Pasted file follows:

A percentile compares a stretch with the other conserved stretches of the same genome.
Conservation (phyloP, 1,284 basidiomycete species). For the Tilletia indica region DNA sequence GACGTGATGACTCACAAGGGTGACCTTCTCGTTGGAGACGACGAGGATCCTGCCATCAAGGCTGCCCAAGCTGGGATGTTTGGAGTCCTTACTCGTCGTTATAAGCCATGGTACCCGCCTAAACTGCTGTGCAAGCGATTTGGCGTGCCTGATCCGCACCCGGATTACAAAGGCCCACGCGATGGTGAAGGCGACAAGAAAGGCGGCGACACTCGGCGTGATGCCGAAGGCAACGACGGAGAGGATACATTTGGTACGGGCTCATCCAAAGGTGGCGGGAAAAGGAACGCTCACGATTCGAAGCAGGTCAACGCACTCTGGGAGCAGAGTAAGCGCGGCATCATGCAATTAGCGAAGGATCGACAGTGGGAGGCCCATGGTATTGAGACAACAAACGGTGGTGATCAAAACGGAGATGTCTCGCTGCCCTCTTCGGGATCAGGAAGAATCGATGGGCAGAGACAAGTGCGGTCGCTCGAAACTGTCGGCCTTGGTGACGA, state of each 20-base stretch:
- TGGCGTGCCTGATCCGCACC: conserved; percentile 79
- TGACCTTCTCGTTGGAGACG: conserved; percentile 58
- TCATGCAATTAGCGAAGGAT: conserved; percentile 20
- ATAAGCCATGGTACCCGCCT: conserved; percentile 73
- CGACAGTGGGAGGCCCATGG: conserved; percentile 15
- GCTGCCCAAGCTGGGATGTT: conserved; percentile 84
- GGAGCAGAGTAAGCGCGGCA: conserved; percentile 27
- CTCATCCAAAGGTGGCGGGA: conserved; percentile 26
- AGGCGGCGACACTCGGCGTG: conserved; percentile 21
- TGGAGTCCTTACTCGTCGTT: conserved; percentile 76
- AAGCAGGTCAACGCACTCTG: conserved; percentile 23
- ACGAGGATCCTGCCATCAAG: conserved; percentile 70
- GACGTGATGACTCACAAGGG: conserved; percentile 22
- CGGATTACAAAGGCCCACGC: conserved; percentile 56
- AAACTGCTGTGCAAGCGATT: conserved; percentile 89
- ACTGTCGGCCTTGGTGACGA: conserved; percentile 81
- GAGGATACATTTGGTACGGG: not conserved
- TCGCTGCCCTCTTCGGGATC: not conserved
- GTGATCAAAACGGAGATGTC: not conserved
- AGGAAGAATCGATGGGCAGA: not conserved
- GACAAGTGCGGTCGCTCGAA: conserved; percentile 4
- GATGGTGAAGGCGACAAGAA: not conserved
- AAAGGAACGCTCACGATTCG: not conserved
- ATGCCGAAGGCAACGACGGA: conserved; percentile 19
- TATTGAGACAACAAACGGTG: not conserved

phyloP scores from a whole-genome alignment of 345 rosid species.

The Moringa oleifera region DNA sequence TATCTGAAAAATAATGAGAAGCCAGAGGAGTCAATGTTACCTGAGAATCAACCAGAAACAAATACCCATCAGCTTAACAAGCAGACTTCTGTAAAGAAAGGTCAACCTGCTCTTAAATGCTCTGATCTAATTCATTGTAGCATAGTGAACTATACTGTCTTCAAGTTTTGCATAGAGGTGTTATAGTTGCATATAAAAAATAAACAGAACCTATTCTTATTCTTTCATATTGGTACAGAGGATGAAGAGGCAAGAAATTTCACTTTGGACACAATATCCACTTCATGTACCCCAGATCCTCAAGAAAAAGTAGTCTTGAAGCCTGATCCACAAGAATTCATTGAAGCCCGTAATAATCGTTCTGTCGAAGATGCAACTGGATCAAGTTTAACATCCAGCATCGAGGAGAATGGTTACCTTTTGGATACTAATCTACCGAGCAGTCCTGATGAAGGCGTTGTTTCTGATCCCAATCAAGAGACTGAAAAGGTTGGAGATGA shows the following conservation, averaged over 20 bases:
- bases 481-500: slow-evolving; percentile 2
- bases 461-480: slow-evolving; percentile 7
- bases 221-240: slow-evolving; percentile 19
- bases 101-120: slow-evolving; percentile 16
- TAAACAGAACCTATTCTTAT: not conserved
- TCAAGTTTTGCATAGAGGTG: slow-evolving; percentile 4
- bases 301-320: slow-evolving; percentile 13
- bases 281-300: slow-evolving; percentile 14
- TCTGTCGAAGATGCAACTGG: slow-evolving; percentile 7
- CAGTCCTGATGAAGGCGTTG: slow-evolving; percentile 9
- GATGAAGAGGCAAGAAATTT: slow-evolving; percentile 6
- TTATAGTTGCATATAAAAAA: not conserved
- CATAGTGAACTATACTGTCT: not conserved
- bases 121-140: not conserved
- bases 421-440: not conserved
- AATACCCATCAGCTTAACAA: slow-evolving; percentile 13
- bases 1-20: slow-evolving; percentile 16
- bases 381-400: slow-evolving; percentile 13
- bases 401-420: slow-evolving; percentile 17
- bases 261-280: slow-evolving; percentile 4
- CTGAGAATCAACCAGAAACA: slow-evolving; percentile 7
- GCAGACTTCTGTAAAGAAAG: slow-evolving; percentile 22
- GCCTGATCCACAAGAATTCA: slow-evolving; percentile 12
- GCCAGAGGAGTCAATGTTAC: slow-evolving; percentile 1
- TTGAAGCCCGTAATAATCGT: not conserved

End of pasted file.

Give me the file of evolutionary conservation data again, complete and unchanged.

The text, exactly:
A percentile compares a stretch with the other conserved stretches of the same genome.
Conservation (phyloP, 1,284 basidiomycete species). For the Tilletia indica region DNA sequence GACGTGATGACTCACAAGGGTGACCTTCTCGTTGGAGACGACGAGGATCCTGCCATCAAGGCTGCCCAAGCTGGGATGTTTGGAGTCCTTACTCGTCGTTATAAGCCATGGTACCCGCCTAAACTGCTGTGCAAGCGATTTGGCGTGCCTGATCCGCACCCGGATTACAAAGGCCCACGCGATGGTGAAGGCGACAAGAAAGGCGGCGACACTCGGCGTGATGCCGAAGGCAACGACGGAGAGGATACATTTGGTACGGGCTCATCCAAAGGTGGCGGGAAAAGGAACGCTCACGATTCGAAGCAGGTCAACGCACTCTGGGAGCAGAGTAAGCGCGGCATCATGCAATTAGCGAAGGATCGACAGTGGGAGGCCCATGGTATTGAGACAACAAACGGTGGTGATCAAAACGGAGATGTCTCGCTGCCCTCTTCGGGATCAGGAAGAATCGATGGGCAGAGACAAGTGCGGTCGCTCGAAACTGTCGGCCTTGGTGACGA, state of each 20-base stretch:
- TGGCGTGCCTGATCCGCACC: conserved; percentile 79
- TGACCTTCTCGTTGGAGACG: conserved; percentile 58
- TCATGCAATTAGCGAAGGAT: conserved; percentile 20
- ATAAGCCATGGTACCCGCCT: conserved; percentile 73
- CGACAGTGGGAGGCCCATGG: conserved; percentile 15
- GCTGCCCAAGCTGGGATGTT: conserved; percentile 84
- GGAGCAGAGTAAGCGCGGCA: conserved; percentile 27
- CTCATCCAAAGGTGGCGGGA: conserved; percentile 26
- AGGCGGCGACACTCGGCGTG: conserved; percentile 21
- TGGAGTCCTTACTCGTCGTT: conserved; percentile 76
- AAGCAGGTCAACGCACTCTG: conserved; percentile 23
- ACGAGGATCCTGCCATCAAG: conserved; percentile 70
- GACGTGATGACTCACAAGGG: conserved; percentile 22
- CGGATTACAAAGGCCCACGC: conserved; percentile 56
- AAACTGCTGTGCAAGCGATT: conserved; percentile 89
- ACTGTCGGCCTTGGTGACGA: conserved; percentile 81
- GAGGATACATTTGGTACGGG: not conserved
- TCGCTGCCCTCTTCGGGATC: not conserved
- GTGATCAAAACGGAGATGTC: not conserved
- AGGAAGAATCGATGGGCAGA: not conserved
- GACAAGTGCGGTCGCTCGAA: conserved; percentile 4
- GATGGTGAAGGCGACAAGAA: not conserved
- AAAGGAACGCTCACGATTCG: not conserved
- ATGCCGAAGGCAACGACGGA: conserved; percentile 19
- TATTGAGACAACAAACGGTG: not conserved

phyloP scores from a whole-genome alignment of 345 rosid species.

The Moringa oleifera region DNA sequence TATCTGAAAAATAATGAGAAGCCAGAGGAGTCAATGTTACCTGAGAATCAACCAGAAACAAATACCCATCAGCTTAACAAGCAGACTTCTGTAAAGAAAGGTCAACCTGCTCTTAAATGCTCTGATCTAATTCATTGTAGCATAGTGAACTATACTGTCTTCAAGTTTTGCATAGAGGTGTTATAGTTGCATATAAAAAATAAACAGAACCTATTCTTATTCTTTCATATTGGTACAGAGGATGAAGAGGCAAGAAATTTCACTTTGGACACAATATCCACTTCATGTACCCCAGATCCTCAAGAAAAAGTAGTCTTGAAGCCTGATCCACAAGAATTCATTGAAGCCCGTAATAATCGTTCTGTCGAAGATGCAACTGGATCAAGTTTAACATCCAGCATCGAGGAGAATGGTTACCTTTTGGATACTAATCTACCGAGCAGTCCTGATGAAGGCGTTGTTTCTGATCCCAATCAAGAGACTGAAAAGGTTGGAGATGA shows the following conservation, averaged over 20 bases:
- bases 481-500: slow-evolving; percentile 2
- bases 461-480: slow-evolving; percentile 7
- bases 221-240: slow-evolving; percentile 19
- bases 101-120: slow-evolving; percentile 16
- TAAACAGAACCTATTCTTAT: not conserved
- TCAAGTTTTGCATAGAGGTG: slow-evolving; percentile 4
- bases 301-320: slow-evolving; percentile 13
- bases 281-300: slow-evolving; percentile 14
- TCTGTCGAAGATGCAACTGG: slow-evolving; percentile 7
- CAGTCCTGATGAAGGCGTTG: slow-evolving; percentile 9
- GATGAAGAGGCAAGAAATTT: slow-evolving; percentile 6
- TTATAGTTGCATATAAAAAA: not conserved
- CATAGTGAACTATACTGTCT: not conserved
- bases 121-140: not conserved
- bases 421-440: not conserved
- AATACCCATCAGCTTAACAA: slow-evolving; percentile 13
- bases 1-20: slow-evolving; percentile 16
- bases 381-400: slow-evolving; percentile 13
- bases 401-420: slow-evolving; percentile 17
- bases 261-280: slow-evolving; percentile 4
- CTGAGAATCAACCAGAAACA: slow-evolving; percentile 7
- GCAGACTTCTGTAAAGAAAG: slow-evolving; percentile 22
- GCCTGATCCACAAGAATTCA: slow-evolving; percentile 12
- GCCAGAGGAGTCAATGTTAC: slow-evolving; percentile 1
- TTGAAGCCCGTAATAATCGT: not conserved